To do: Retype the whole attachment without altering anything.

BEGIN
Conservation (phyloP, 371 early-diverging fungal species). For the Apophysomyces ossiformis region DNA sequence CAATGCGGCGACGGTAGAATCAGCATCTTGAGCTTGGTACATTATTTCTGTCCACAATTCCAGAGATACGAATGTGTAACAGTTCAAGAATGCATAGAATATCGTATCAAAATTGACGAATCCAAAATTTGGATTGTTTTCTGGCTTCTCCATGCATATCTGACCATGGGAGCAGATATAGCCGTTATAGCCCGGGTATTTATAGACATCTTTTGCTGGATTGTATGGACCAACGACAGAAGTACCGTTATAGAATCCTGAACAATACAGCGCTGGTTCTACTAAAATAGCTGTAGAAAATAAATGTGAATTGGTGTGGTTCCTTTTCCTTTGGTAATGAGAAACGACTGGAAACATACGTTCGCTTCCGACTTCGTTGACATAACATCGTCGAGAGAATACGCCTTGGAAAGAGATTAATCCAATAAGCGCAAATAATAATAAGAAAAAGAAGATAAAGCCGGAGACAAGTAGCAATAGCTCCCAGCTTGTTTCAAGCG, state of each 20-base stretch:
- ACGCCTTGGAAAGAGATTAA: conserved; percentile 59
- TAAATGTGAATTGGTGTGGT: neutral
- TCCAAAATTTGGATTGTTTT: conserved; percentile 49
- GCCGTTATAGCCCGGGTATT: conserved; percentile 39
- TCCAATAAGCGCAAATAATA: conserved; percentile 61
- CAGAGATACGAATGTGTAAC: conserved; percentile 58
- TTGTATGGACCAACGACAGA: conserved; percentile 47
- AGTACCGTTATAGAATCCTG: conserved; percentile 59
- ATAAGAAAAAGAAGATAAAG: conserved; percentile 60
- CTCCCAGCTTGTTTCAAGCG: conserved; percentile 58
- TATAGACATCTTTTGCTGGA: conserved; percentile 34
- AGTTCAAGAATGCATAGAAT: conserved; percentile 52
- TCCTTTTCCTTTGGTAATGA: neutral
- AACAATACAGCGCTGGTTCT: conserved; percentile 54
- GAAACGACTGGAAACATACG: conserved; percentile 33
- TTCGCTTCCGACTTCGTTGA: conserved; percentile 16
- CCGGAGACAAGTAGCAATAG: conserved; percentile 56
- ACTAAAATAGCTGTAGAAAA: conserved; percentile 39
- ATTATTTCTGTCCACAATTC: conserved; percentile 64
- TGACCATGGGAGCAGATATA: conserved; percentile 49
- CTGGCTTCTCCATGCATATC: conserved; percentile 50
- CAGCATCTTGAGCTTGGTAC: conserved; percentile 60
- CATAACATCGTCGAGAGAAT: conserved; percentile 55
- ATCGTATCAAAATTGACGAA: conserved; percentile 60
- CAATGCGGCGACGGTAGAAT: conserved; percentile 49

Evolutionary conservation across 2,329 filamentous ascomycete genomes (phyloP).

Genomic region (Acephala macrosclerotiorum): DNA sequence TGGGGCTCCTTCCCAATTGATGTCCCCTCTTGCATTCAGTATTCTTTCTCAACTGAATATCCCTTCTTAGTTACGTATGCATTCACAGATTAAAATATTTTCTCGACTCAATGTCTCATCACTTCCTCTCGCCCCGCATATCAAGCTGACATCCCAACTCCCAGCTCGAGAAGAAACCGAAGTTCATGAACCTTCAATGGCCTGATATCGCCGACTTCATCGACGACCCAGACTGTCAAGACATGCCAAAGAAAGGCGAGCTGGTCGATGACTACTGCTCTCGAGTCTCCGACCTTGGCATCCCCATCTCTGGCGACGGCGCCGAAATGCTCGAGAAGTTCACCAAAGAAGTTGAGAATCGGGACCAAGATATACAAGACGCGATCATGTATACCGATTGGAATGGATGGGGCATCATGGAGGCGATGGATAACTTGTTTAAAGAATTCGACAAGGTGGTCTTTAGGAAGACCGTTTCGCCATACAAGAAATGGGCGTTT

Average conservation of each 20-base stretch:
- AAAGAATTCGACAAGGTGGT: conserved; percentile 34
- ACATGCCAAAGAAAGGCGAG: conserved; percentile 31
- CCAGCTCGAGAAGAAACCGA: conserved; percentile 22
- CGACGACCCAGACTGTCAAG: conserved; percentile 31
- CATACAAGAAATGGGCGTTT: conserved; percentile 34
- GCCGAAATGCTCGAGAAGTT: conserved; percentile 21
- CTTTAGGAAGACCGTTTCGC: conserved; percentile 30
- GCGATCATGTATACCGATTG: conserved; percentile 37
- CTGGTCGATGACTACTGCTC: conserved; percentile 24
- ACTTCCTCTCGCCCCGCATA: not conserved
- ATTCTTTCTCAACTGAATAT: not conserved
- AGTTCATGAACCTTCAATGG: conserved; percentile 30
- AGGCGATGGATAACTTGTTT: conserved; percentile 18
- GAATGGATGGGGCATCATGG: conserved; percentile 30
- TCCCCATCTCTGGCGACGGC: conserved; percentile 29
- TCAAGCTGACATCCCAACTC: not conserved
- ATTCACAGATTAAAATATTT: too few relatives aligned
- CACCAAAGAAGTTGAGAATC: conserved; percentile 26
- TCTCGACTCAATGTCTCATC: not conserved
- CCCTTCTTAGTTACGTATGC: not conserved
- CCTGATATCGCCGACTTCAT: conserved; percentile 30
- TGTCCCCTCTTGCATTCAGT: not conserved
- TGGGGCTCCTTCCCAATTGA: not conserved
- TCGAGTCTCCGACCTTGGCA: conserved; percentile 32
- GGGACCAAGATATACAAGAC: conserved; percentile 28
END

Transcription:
Conservation (phyloP, 371 early-diverging fungal species). For the Apophysomyces ossiformis region DNA sequence CAATGCGGCGACGGTAGAATCAGCATCTTGAGCTTGGTACATTATTTCTGTCCACAATTCCAGAGATACGAATGTGTAACAGTTCAAGAATGCATAGAATATCGTATCAAAATTGACGAATCCAAAATTTGGATTGTTTTCTGGCTTCTCCATGCATATCTGACCATGGGAGCAGATATAGCCGTTATAGCCCGGGTATTTATAGACATCTTTTGCTGGATTGTATGGACCAACGACAGAAGTACCGTTATAGAATCCTGAACAATACAGCGCTGGTTCTACTAAAATAGCTGTAGAAAATAAATGTGAATTGGTGTGGTTCCTTTTCCTTTGGTAATGAGAAACGACTGGAAACATACGTTCGCTTCCGACTTCGTTGACATAACATCGTCGAGAGAATACGCCTTGGAAAGAGATTAATCCAATAAGCGCAAATAATAATAAGAAAAAGAAGATAAAGCCGGAGACAAGTAGCAATAGCTCCCAGCTTGTTTCAAGCG, state of each 20-base stretch:
- ACGCCTTGGAAAGAGATTAA: conserved; percentile 59
- TAAATGTGAATTGGTGTGGT: neutral
- TCCAAAATTTGGATTGTTTT: conserved; percentile 49
- GCCGTTATAGCCCGGGTATT: conserved; percentile 39
- TCCAATAAGCGCAAATAATA: conserved; percentile 61
- CAGAGATACGAATGTGTAAC: conserved; percentile 58
- TTGTATGGACCAACGACAGA: conserved; percentile 47
- AGTACCGTTATAGAATCCTG: conserved; percentile 59
- ATAAGAAAAAGAAGATAAAG: conserved; percentile 60
- CTCCCAGCTTGTTTCAAGCG: conserved; percentile 58
- TATAGACATCTTTTGCTGGA: conserved; percentile 34
- AGTTCAAGAATGCATAGAAT: conserved; percentile 52
- TCCTTTTCCTTTGGTAATGA: neutral
- AACAATACAGCGCTGGTTCT: conserved; percentile 54
- GAAACGACTGGAAACATACG: conserved; percentile 33
- TTCGCTTCCGACTTCGTTGA: conserved; percentile 16
- CCGGAGACAAGTAGCAATAG: conserved; percentile 56
- ACTAAAATAGCTGTAGAAAA: conserved; percentile 39
- ATTATTTCTGTCCACAATTC: conserved; percentile 64
- TGACCATGGGAGCAGATATA: conserved; percentile 49
- CTGGCTTCTCCATGCATATC: conserved; percentile 50
- CAGCATCTTGAGCTTGGTAC: conserved; percentile 60
- CATAACATCGTCGAGAGAAT: conserved; percentile 55
- ATCGTATCAAAATTGACGAA: conserved; percentile 60
- CAATGCGGCGACGGTAGAAT: conserved; percentile 49

Evolutionary conservation across 2,329 filamentous ascomycete genomes (phyloP).

Genomic region (Acephala macrosclerotiorum): DNA sequence TGGGGCTCCTTCCCAATTGATGTCCCCTCTTGCATTCAGTATTCTTTCTCAACTGAATATCCCTTCTTAGTTACGTATGCATTCACAGATTAAAATATTTTCTCGACTCAATGTCTCATCACTTCCTCTCGCCCCGCATATCAAGCTGACATCCCAACTCCCAGCTCGAGAAGAAACCGAAGTTCATGAACCTTCAATGGCCTGATATCGCCGACTTCATCGACGACCCAGACTGTCAAGACATGCCAAAGAAAGGCGAGCTGGTCGATGACTACTGCTCTCGAGTCTCCGACCTTGGCATCCCCATCTCTGGCGACGGCGCCGAAATGCTCGAGAAGTTCACCAAAGAAGTTGAGAATCGGGACCAAGATATACAAGACGCGATCATGTATACCGATTGGAATGGATGGGGCATCATGGAGGCGATGGATAACTTGTTTAAAGAATTCGACAAGGTGGTCTTTAGGAAGACCGTTTCGCCATACAAGAAATGGGCGTTT

Average conservation of each 20-base stretch:
- AAAGAATTCGACAAGGTGGT: conserved; percentile 34
- ACATGCCAAAGAAAGGCGAG: conserved; percentile 31
- CCAGCTCGAGAAGAAACCGA: conserved; percentile 22
- CGACGACCCAGACTGTCAAG: conserved; percentile 31
- CATACAAGAAATGGGCGTTT: conserved; percentile 34
- GCCGAAATGCTCGAGAAGTT: conserved; percentile 21
- CTTTAGGAAGACCGTTTCGC: conserved; percentile 30
- GCGATCATGTATACCGATTG: conserved; percentile 37
- CTGGTCGATGACTACTGCTC: conserved; percentile 24
- ACTTCCTCTCGCCCCGCATA: not conserved
- ATTCTTTCTCAACTGAATAT: not conserved
- AGTTCATGAACCTTCAATGG: conserved; percentile 30
- AGGCGATGGATAACTTGTTT: conserved; percentile 18
- GAATGGATGGGGCATCATGG: conserved; percentile 30
- TCCCCATCTCTGGCGACGGC: conserved; percentile 29
- TCAAGCTGACATCCCAACTC: not conserved
- ATTCACAGATTAAAATATTT: too few relatives aligned
- CACCAAAGAAGTTGAGAATC: conserved; percentile 26
- TCTCGACTCAATGTCTCATC: not conserved
- CCCTTCTTAGTTACGTATGC: not conserved
- CCTGATATCGCCGACTTCAT: conserved; percentile 30
- TGTCCCCTCTTGCATTCAGT: not conserved
- TGGGGCTCCTTCCCAATTGA: not conserved
- TCGAGTCTCCGACCTTGGCA: conserved; percentile 32
- GGGACCAAGATATACAAGAC: conserved; percentile 28